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The formation of new words in English comes from several processes. Minor processes are abbreviation (JR for Junior) and clipping (fax, gym); acronyms (NAACP, UN); and borrowing of loanwords, which, though not word formation and not a native resource of English, is an important process for adding vocabulary to English (risque, suave). One major process of word formation is derivation, which is the affixation of suffixes and prefixes to roots resulting in a change to word meaning and often a change to word class. For example, demutualize is derived from the adjective mutual through the affixation of the prefix de- and the verb forming suffix -ize. Some affixes are exclusively used with Latin root morphemes such as the adjective forming -ulous, as in credulous.
Another process is compounding words through doubling (foot loose), hyphenating (foot-dragging) or single word compounding (footfall, footbridge). An important component of compounding is the use of combining forms to compound new words. For example, the Greek combining form bio is added to the Latin root medic to produce the combining form compound biomedic. In addition, affixes may be used to derive new word formations from compounds such as when the adjective forming suffix -al changes the combining form biomedic from a noun to the adjective biomedical. The changing of word class by the addition of affixes (very few prefixes change word class, though some do) is a function of the process of derivation and multiple suffixes may be used (biomedicalization, demutualizing) though it is rare for multiple prefixes to be used.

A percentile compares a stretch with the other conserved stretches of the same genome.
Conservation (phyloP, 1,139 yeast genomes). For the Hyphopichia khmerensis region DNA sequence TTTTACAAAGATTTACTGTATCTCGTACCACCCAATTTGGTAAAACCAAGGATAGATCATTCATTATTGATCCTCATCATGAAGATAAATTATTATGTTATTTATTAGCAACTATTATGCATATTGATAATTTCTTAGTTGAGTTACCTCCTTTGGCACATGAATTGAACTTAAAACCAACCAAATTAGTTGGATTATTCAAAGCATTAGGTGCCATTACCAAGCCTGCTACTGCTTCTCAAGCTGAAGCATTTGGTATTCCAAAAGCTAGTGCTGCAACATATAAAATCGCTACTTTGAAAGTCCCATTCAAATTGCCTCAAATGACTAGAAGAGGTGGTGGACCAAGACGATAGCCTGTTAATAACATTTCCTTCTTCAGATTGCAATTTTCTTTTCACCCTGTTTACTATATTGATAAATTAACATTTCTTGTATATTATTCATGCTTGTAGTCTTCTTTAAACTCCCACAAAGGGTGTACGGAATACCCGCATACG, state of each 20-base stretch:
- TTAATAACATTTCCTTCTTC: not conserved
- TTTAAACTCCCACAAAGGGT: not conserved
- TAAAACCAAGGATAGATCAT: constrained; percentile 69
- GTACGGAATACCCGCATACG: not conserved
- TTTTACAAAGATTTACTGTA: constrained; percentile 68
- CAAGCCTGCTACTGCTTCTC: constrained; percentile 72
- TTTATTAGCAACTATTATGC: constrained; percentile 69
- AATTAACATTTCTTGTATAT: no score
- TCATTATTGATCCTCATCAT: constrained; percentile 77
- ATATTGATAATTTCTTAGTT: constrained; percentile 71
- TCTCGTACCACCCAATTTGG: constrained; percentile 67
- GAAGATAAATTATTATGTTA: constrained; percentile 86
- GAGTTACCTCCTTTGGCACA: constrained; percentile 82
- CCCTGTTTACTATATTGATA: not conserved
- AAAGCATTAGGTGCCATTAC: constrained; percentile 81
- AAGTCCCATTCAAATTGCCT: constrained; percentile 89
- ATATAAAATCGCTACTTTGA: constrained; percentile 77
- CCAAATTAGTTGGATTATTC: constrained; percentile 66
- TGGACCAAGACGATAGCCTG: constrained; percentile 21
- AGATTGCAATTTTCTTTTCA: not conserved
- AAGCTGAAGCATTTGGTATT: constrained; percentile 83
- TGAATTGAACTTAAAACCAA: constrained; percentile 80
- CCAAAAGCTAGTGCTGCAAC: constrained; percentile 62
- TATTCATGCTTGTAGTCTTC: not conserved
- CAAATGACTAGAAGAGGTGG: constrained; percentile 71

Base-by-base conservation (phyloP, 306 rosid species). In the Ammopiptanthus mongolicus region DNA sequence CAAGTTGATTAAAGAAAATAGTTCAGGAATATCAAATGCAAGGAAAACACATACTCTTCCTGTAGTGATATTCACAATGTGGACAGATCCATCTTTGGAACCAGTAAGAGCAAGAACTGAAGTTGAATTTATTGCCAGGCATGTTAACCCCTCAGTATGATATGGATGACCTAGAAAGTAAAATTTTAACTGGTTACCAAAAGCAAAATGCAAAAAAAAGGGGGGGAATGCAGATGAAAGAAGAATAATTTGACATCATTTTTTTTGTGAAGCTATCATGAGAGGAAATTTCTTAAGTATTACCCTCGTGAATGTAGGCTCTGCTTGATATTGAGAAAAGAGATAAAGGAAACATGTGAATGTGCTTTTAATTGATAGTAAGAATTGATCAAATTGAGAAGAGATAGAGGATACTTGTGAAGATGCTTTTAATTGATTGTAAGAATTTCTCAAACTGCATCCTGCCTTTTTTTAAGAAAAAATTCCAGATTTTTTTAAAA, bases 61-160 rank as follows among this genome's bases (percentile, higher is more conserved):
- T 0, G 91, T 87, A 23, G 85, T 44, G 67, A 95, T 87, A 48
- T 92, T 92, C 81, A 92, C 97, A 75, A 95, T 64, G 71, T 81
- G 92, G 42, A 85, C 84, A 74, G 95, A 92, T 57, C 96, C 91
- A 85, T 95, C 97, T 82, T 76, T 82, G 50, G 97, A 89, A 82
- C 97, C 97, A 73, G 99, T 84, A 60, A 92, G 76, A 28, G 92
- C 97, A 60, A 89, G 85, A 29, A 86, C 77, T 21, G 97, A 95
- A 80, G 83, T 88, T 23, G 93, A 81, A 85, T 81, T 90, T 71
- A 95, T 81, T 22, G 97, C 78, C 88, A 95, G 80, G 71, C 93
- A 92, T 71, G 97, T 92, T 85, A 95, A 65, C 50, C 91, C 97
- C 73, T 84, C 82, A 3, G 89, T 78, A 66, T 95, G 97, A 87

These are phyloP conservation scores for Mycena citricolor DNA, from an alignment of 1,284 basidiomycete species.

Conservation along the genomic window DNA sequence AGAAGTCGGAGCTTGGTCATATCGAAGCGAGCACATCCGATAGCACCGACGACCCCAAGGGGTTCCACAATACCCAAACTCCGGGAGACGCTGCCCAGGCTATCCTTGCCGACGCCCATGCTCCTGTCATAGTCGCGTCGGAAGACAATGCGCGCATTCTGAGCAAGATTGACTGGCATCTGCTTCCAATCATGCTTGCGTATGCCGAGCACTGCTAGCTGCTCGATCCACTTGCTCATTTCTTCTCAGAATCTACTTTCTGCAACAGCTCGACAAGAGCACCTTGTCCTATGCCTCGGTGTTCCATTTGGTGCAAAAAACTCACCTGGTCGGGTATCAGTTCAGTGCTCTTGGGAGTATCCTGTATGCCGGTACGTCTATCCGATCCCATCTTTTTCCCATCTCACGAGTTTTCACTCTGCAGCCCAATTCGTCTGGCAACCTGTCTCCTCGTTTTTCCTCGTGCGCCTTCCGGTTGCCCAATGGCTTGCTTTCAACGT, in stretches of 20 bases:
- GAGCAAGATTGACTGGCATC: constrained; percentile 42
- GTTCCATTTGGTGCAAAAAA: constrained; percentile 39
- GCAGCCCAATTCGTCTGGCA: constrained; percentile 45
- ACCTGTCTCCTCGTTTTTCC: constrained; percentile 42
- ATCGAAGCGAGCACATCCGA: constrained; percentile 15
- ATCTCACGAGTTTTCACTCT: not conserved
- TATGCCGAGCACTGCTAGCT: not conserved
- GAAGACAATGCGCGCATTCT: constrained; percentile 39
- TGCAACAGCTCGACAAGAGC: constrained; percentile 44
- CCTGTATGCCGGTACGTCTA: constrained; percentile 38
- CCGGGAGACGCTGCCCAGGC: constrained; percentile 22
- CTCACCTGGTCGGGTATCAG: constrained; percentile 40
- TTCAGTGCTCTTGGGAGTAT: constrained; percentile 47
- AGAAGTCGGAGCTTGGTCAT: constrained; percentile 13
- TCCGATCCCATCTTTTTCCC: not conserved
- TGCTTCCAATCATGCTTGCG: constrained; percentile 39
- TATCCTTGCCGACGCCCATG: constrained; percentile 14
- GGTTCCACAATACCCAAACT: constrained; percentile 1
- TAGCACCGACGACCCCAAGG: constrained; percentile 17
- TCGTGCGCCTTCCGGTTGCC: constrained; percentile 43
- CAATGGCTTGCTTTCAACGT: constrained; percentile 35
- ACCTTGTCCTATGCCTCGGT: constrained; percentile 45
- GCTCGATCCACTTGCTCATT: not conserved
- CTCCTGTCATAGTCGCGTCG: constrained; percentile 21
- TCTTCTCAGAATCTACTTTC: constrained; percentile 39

A porcess that changes the word class of a word that does not involve affixation of a prefix or suffix is called conversion. This is a process whereby a word becomes a new lexical item through a change in popular usage. For example bottle is a noun used as a verb meaning to put in a bottle ("I'll bottle it"). Sometimes conversion may be accompanied by a small adjustment in pronunced stress change such as is evident in progress (noun) and progress (verb).
In another process, new words are generated through backformation in which a word is reduced in some manner, such as in the backformation of the verb babysit from the originally formed compound noun babysitter. In addition, new words are formed by the process of blending, whereby part of one word is combined with part of another word, such as in e-mail, which is a blend of electronic and mail. to produce e-mail, a word that also illustrates that over time and with usage double word compounds (foot passenger) and hyphenated compounds (go-between) and blends (e-mail) may undergo a shift in spelling and be reduced to single word compounds such as outset, footbridge and outsource as is evident in the gradual modification of e-mail to email.
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